Compliance with ADA/Rehab Act and the completion of an internal policy review should be necessary preconditions to the receipt of federal corrections funds.
  3. Congress should fund a P&A program targeted at assisting individuals with disabilities housed in correctional settings.  P&A agencies have a mandate to protect the rights of individuals with disabilities in institutional settings, including, but not limited to, the mandate to investigate allegations of abuse and neglect.  P&As provide substantial and increasing levels of representation for inmates with disabilities, housed in a variety of correctional settings.

As this report documents, the reported violations of individual’s rights are significant in number and we surmise that many go unreported due to prison culture and in some cases, labyrinthine and inaccessible complaint procedures.  These barriers result in worse conditions for prisoners with disabilities than for other prisoners.   P&As solve these problems before they require full litigation; funding for a P&A can improve conditions, reduce recidivism, and conserve public funds.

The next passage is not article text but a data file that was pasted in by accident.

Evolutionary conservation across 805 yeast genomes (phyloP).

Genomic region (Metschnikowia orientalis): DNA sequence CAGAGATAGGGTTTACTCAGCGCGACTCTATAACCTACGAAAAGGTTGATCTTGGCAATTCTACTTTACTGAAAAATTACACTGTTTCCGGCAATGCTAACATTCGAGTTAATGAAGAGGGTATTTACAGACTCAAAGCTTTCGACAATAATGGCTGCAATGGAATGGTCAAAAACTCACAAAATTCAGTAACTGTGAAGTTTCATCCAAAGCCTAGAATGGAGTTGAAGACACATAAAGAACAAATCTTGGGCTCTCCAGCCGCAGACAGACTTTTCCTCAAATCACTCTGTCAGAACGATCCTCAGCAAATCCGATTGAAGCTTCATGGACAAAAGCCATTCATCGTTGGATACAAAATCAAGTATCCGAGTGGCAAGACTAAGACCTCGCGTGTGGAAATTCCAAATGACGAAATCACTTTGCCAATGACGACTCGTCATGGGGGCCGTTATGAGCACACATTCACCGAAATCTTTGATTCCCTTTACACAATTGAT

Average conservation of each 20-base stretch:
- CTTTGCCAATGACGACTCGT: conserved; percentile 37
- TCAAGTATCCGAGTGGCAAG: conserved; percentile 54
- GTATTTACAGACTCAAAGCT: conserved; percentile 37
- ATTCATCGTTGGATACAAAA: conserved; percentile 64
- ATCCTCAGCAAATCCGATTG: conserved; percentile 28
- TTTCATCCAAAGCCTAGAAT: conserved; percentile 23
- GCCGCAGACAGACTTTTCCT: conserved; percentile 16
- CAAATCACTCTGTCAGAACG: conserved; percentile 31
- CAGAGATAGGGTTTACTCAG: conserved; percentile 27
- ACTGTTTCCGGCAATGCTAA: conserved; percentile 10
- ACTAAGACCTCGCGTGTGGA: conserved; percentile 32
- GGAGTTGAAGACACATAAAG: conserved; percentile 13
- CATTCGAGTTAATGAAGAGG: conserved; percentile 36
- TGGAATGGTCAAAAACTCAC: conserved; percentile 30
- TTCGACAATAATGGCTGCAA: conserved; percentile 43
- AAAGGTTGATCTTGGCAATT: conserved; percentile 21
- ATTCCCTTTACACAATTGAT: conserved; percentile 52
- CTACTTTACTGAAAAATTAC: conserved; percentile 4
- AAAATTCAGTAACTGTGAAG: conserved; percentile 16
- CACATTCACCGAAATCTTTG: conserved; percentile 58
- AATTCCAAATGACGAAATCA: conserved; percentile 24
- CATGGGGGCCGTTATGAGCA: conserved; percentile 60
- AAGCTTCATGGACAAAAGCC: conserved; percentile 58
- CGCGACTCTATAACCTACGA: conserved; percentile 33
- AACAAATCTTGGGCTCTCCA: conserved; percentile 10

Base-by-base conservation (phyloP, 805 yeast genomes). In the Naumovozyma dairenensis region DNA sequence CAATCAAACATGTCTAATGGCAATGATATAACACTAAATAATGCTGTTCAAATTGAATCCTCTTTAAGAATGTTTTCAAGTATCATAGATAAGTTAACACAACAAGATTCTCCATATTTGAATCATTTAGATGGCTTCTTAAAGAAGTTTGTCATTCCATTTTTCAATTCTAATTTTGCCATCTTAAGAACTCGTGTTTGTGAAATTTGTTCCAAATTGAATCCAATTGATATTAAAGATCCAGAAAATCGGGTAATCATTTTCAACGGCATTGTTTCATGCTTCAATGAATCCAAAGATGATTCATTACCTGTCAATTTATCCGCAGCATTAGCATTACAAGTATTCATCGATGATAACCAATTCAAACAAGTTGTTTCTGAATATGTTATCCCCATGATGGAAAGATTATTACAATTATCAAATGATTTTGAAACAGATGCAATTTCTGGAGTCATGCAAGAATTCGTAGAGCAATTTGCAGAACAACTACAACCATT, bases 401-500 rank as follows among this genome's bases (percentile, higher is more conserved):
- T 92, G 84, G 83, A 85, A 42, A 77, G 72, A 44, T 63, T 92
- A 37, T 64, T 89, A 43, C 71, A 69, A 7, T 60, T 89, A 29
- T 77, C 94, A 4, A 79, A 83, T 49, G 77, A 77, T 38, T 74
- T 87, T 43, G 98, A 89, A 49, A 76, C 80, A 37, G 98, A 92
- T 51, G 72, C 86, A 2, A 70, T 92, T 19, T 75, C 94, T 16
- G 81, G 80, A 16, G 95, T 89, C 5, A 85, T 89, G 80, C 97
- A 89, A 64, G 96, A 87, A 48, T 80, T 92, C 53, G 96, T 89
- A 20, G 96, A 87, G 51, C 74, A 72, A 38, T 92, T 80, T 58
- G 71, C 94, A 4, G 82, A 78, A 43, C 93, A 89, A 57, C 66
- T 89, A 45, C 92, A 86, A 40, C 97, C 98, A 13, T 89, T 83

State Recommendations


  1. P&As across the country should consider increased monitoring and outreach in the prisons in their state. While many P&As are engaging in effective, wide-ranging advocacy related to inmates with disabilities, with increasing numbers of people with disabilities entering the prison system, prisons are quickly becoming the new institutions for people with disabilities. Given the P&As’ decades-long history of advocating on behalf of institutionalized people with disabilities, the P&As are encouraged to employ that expertise in the prison context.